By Raksha Vasudevan
In Palestine, the practice of “sumūd,” directly translated as steadfastness (Richter-Devroe, 2011) or persistence (Johansson and Vinthagen, 2014), has come to characterize the nonviolent everyday practices or resistance by Palestinians to Israeli occupation. Specifically, sumūd is resistance to the planning practices of the Israeli state, including the creation of checkpoints, settlements, roads, and walls, which spatially confine or restrict movement of Palestinians. Given the changing nature of the occupation over time and across space, the term sumūd has inspired a variety of interpretations of what constitutes resistance; nevertheless, an ethos of staying ‘rooted in the land’ underlies all practices.
The everyday practices of sumūd by Palestinian women, in particular, has been described by as “a uniquely Palestinian tactic” whereby they seek to live with dignity despite uncertainty (Ryan, 2015). Practices of sumūd are often individual, covert, informal, and non-organized, and encompass a wide range of activities including upholding cultural traditions such as weddings and holidays; maintaining a sense of normalcy; engaging in micro-enterprises; passing on songs and folklores despite threats to personal safety and surveillance; and documenting the Palestinian struggle through writing, protest art and wall graffiti. Another tactic is for women to refuse to leave their country for better opportunities abroad, which is a particularly important symbolical counterpoint to the Zionist premise that Jewish people are the only rightful inhabitants of the land. On other occasions, women cross checkpoints despite potential violence or encounters with military in order to visit family members and go on trips.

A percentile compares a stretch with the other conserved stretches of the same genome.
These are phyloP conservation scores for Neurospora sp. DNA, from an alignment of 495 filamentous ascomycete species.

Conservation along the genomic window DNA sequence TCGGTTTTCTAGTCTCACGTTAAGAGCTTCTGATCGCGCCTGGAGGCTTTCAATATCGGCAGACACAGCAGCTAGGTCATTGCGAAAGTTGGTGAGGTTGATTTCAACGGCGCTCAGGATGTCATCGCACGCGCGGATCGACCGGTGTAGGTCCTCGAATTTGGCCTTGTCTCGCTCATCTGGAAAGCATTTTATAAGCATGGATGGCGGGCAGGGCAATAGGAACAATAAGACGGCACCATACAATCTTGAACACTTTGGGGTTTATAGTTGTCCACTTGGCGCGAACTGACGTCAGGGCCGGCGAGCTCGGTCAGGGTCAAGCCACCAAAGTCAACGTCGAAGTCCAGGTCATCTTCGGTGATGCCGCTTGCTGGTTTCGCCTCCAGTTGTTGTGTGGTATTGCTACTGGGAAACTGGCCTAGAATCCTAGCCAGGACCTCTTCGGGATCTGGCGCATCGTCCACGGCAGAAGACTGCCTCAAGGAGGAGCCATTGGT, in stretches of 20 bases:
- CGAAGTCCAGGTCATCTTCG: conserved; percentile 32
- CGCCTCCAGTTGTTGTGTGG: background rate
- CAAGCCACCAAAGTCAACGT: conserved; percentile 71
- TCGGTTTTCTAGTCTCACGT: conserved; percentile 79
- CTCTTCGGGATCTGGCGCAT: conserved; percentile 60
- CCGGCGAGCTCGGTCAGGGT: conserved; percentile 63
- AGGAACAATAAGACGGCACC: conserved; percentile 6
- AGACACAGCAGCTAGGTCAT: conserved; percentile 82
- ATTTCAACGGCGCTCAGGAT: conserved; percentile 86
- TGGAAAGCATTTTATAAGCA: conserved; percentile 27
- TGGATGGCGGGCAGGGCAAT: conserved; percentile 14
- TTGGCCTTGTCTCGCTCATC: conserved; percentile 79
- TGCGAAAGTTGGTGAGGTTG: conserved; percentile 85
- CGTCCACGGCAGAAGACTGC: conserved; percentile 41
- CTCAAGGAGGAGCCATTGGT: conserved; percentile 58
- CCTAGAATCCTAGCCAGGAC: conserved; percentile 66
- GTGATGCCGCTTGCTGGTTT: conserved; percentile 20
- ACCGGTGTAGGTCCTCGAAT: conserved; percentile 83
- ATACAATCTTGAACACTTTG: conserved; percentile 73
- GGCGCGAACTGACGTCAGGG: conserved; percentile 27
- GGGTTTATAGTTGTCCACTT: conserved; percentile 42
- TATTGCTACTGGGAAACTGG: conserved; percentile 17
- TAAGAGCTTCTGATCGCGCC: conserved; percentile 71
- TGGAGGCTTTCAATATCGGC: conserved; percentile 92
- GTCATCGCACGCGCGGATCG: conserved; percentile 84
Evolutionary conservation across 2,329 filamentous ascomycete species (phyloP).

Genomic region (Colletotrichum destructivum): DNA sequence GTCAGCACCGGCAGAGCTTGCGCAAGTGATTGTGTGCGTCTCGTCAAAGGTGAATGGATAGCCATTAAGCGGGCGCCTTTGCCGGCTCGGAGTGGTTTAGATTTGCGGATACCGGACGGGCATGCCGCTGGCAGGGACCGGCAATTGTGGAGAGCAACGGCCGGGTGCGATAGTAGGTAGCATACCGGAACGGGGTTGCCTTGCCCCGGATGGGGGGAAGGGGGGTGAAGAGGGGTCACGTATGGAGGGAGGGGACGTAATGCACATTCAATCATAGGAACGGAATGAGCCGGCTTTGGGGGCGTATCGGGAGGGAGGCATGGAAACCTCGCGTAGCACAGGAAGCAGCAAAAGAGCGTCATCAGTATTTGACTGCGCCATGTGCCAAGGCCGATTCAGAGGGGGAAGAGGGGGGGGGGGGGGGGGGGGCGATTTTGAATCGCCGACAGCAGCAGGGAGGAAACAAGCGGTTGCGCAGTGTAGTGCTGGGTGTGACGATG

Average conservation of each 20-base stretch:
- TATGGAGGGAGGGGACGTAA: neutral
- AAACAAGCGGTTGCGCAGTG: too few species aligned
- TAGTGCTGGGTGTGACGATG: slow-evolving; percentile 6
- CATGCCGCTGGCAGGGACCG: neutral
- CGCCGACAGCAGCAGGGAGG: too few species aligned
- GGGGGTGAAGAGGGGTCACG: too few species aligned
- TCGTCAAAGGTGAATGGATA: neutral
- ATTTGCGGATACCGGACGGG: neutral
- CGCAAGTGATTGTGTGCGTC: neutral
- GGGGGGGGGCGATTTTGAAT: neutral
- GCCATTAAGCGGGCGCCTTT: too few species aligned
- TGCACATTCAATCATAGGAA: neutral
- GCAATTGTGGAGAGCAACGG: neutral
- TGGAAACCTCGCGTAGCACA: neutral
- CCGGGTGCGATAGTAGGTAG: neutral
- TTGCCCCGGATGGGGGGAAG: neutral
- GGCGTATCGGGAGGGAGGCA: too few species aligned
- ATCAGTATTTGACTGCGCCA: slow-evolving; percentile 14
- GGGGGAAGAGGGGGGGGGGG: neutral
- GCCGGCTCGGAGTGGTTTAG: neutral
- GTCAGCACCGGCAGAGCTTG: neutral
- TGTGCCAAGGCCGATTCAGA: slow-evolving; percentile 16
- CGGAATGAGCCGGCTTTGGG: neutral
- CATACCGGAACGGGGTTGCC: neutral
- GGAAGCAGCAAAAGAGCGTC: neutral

The uniqueness of sumūd is that, while the practices may be done in individual or informal small groups, most of the time it is not through a “centralized political strategy” (Johansson and Vinthagen, 2014, p.114). Rather, women’s sumūd are practices of the everyday, where daily acts can be better understood as resistance to a constant “state of exception” (after Agamben, 2005) (Johansson and Vinthagen, 2014), as Palestinians negotiate, manipulate and alter the ways in which their lives are restricted or structured by the occupation. Several authors refer to Scott’s (1985) notion of “infrapolitics” to describe the types of informal, non-organized resistance by women, where politics takes on a different form because of the oppressive nature of the situation.
Concurrently, Asef Bayat’s (2000) concept of “quiet encroachment” is also useful in describing the practices under the umbrella of sumūd. From Bayat’s perspective, Scott’s work lacks a nuanced understanding of the various forms of resistance that people might engage in (including distinctions between individual and group-scale action), and also that it does not leave room for non-intentional activities that produce major changes in the lives of the agents. Instead, Bayat uses the concept of quiet encroachment to refer to those “fresh demands” that are made by the oppressed based through their everyday actions, rather than the forms of resistance that overtly deny impositions made by the oppressor. Bayat posits that 1) everyday practices can be understood as a response to the state, and that 2) these practices are often not a deliberate political act but rather emerge out of a necessity for survival.